More castles and châteaus

– in and around Dresden

Der Meißner Burgberg mit Albrechtsburg und Dom ist ein Pendant zum Hradschin in Prag. Foto: Christoph Münch

Aspecial way to discover the history of the former residential city Dresden are the breathtaking castles and châteaus in and around the city. In our second part we present four more extraordinary castles.

Schloss Weesenstein

Schloss Weesenstein
© Ernst Wrba

Age: approximately 800 years (2018 will mark the 700th anniversary of the first historical reference)

Famous residents: Count Jeschke von Donin was the lord of the manor who, sometime in the early 15th century, initiated the legendary Dohna feud by boxing the ears of Rütschel von Körbitz, a member of the Meissen nobility. This eventually led to his downfall and the end of his family line. The castle passed into the ownership of the House of Wettin, and over 400 years later, King Johann of Saxony translated Dante’s La Divina Commedia (Divine Comedy) into German here.

Affairs of the heart: In 1837, when 17-year-old Clara Wieck fell in love with Robert Schumann, her father Friedrich sent her to stay with the Serre family in Maxen. Not such a good idea, as the Serres were supportive of the young lovers. After her marriage to the composer, Clara Schumann would often visit the Serres in Maxen and also the nearby castle of Weesenstein.

Disasters overcome: Large display panels in the castle grounds show what it looked like after the 2002 flood. It is hard to believe that such devastation has healed over without a trace.

Modifications: In its long history, the castle has undergone changes reflecting almost every architectural epoch: the Gothic, Renaissance, Baroque and Classical styles have combined to give the building its unique character.

Romance factor: High, because the location of the castle in the valley of the Müglitz is so idyllic. And because, within the overall symmetry of the Baroque castle grounds, there are still some secluded corners to explore.

Horror factor: High, because the many modifications have created numerous enclosed spaces, walled-up rooms and hidey-holes. The original Count von Donin is said to haunt the castle.

Surprise factor: Over the centuries, the castle gradually expanded down from the original fortress on a rocky promontory to the Orangerie in the valley below. That is why you will find the stables on the third floor and why the vaulted cellar is on the fifth floor above the banqueting hall on the fourth.

Burg Stolpen

Burg Stolpen
© Klaus Schieckel

Age: more than 800 years

Famous residents: Countess von Cosel (again!). In 1716, when August the Strong eventually decided to rid himself of his mistress Anna Constantina Countess von Cosel, he banished the 36-year-old to Burg Stolpen. She was not allowed to leave the castle until her death in 1765.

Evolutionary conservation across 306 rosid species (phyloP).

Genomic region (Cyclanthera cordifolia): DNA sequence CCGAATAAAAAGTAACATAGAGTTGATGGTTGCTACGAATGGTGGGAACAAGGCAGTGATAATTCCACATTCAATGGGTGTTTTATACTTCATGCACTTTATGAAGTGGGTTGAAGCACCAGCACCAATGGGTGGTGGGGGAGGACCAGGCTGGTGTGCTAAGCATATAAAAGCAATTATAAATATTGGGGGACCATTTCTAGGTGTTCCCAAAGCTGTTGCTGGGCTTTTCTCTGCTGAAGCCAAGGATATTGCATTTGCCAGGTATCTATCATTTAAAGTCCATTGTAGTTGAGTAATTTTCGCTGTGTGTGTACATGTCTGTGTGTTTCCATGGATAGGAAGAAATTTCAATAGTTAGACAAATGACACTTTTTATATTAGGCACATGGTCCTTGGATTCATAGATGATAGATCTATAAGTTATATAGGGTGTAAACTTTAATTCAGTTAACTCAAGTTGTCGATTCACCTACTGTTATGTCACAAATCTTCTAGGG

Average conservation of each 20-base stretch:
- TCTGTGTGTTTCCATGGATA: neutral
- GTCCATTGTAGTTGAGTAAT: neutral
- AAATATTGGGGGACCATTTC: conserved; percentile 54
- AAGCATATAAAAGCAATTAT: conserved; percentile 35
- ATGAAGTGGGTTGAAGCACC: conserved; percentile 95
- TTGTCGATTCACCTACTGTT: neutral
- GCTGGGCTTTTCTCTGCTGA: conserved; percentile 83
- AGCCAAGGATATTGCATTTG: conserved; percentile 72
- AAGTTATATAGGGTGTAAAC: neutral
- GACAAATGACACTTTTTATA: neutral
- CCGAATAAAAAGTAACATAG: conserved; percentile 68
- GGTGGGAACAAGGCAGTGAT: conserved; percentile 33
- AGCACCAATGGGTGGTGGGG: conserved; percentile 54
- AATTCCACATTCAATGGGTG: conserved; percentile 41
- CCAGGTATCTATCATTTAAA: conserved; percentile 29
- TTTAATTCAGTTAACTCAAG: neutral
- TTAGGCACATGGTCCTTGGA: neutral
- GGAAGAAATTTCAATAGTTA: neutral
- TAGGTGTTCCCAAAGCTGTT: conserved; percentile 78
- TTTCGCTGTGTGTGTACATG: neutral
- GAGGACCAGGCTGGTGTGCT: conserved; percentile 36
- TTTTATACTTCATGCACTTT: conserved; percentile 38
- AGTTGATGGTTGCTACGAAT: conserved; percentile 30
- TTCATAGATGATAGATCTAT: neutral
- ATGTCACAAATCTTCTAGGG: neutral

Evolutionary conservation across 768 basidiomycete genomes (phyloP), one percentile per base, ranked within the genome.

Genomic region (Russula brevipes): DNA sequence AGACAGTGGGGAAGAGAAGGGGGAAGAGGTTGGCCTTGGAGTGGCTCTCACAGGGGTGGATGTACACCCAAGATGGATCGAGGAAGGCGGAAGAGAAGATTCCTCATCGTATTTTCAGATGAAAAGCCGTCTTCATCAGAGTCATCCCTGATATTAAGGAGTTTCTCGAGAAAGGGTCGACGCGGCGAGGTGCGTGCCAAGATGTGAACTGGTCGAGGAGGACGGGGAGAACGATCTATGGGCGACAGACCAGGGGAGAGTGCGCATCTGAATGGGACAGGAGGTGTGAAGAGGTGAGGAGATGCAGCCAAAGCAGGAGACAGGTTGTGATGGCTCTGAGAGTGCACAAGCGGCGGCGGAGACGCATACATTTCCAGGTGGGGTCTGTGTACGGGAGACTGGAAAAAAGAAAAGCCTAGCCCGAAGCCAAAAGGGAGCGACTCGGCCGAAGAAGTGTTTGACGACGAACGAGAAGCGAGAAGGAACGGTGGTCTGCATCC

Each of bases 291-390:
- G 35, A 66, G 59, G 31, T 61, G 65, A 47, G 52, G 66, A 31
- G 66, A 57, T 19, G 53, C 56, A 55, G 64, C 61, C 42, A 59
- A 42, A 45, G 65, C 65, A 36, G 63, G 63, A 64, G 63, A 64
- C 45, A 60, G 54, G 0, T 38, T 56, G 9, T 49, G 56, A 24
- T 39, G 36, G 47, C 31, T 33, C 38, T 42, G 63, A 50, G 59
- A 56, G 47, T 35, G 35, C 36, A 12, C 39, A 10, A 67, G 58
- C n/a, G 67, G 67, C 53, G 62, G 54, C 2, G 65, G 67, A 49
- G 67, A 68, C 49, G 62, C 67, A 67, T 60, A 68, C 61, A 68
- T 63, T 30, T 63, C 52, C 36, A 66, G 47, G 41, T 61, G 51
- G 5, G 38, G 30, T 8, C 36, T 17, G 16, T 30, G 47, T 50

Affairs of the heart: The only known romantic connection is this sad end to a tempestuous relationship.

Disasters overcome: The castle was strategically important and frequently came under siege, but until the 18th century, the ‘only’ damage it suffered was from fire. In 1757, however, bombardment by the Prussian army rendered it unusable. When the French army under Napoleon retreated from the Russian campaign via Saxony in 1813, they also blew up the castle.

Modifications: Because of the destruction over the ages, sections of the castle have had to be constantly rebuilt, yet it has never lost its military defensive appearance.

Romance factor: The fate of Countess Cosel seems the very negation of romance, and yet the location of the castle on a basalt outcrop surveying the hilly landscape of the so-called ‘Saxon Switzerland’ could not be more picturesque.

Horror factor: Low, because the resident ghost (name: Basaltus) was long ago recruited to the educational department of the local history museum where he tells visiting children about the castle and the town.

Surprise factor: When you climb to the top of the Johannisturm tower and look down on the basalt columns below, you can see that they are mostly pentagonal and hexagonal in shape. ‘Stolpy’ is a Slavonic word for ‘columns’, and this is the origin of the name for the castle.

Festung Königstein

Festung Königstein
© KOE ProCopter

Age: The first historical reference dates back nearly 800 years.